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Just found out when the electrician came today that the entire house I am renting is not grounded. I really like this place and real estate here is a nightmare. But, we have some iridescent lights he said need to be grounded to work properly. I called the leasing agent right when we moved in because when we initially started plugging cords in a few outlets sparked and one smelled hot. We have three prong outlets, but apparently they are not properly installed. We also have outdoor fixtures and switches that do not work because they are not protected from the weather. I knew it was an older house, but I was told by the agent before I leased the property that they had just had the entire electrical system checked. Turns out that there is no way that could be the case. The electrician wouldn't add much more information when I asked him what we should or shouldn't do currently to stay safe because of liability. What needs to be done for my family to be safe? What are my options as a renter in Hawaii?

  • What tools do you have to investigate this? – ThreePhaseEel Oct 15 '16 at 3:10
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    If you have ungrounded 3-prong outlets (that aren't protected by an upstream gfci), that's a code violation. Your local building permits office might be able to help. (Though of course, action like that will make you very unpopular with the landlord.) – Aloysius Defenestrate Oct 15 '16 at 13:54
  • Hello, and welcome to Stack Exchange. What are "iridescent" lights; do you mean "fluorescent"? – Daniel Griscom Oct 16 '16 at 0:31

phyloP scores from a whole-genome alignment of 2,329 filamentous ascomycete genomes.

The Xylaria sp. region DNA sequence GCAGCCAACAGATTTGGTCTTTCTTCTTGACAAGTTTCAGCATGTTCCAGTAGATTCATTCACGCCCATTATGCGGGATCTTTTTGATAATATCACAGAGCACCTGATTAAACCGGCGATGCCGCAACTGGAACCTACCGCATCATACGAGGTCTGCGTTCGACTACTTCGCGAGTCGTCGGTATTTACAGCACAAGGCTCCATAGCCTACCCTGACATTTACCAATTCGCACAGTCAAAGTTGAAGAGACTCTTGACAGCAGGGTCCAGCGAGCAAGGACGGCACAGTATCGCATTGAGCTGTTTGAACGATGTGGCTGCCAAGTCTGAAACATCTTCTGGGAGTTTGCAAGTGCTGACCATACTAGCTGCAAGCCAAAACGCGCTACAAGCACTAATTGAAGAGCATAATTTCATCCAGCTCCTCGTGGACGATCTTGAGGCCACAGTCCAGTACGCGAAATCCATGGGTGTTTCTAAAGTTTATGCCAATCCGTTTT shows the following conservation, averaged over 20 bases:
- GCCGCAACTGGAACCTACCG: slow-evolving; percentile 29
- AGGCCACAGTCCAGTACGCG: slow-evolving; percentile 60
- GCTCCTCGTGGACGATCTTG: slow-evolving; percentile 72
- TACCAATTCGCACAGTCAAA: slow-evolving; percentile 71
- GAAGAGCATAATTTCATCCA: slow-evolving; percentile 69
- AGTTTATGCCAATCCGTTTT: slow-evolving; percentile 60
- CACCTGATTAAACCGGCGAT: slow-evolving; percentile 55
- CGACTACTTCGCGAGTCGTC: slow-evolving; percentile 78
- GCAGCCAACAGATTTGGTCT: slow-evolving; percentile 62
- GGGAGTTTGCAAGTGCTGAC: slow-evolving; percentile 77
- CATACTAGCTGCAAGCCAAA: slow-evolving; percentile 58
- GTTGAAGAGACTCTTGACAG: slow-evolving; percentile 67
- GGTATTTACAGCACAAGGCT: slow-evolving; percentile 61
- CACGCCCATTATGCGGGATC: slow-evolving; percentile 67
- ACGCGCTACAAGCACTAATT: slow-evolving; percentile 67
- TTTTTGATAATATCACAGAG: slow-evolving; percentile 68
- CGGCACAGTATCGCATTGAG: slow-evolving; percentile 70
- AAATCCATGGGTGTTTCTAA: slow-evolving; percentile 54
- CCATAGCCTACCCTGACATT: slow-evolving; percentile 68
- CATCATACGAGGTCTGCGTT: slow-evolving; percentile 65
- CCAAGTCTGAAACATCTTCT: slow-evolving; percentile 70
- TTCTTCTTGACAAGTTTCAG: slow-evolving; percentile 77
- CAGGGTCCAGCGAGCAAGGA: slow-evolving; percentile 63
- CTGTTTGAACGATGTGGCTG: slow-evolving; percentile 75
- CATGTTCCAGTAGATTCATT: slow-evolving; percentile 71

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I agree with Aloysius. Many homes in the U.S. Are 2 wire when the 3 wire outlets were added each circuit should have been protected by a GFCI and the outlets marked no equipment ground. Other that "touch lamps" I don't remember seeing lights that required the ground to work. The hot smell is not a good thing make sure you are not overloading the circuit. I would guess that the electrician only checked the polarization of the outlets with a outlet tester like this or one with a GFCI test button. If the circuits are GFCI protected with a GFCI outlet on the first outlet in the circuit or a GFCI breaker the system would meet code. The second tester cost ~10$ and you could verify the polarity and push the test button to see if there is protection.

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Maybe there is someone you can contact at the local council. In England, it's the local council's environmental health department that would deal with it.

Strikes me as terrifically unsafe, anyway, but we have 240V mains, which kills you. If you have 110V, there might be different regulations.

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  • The 110/120 circuit is still deadly. Typically anything 50V or higher is considered dangerous. A 48V power supply is the standard maximum you would use and still consider it safe if anyone touched it. I would be a little cautious around 48V but 24V is routinely worked on without extra protection. – Scott Whitlock Jan 10 '18 at 17:47

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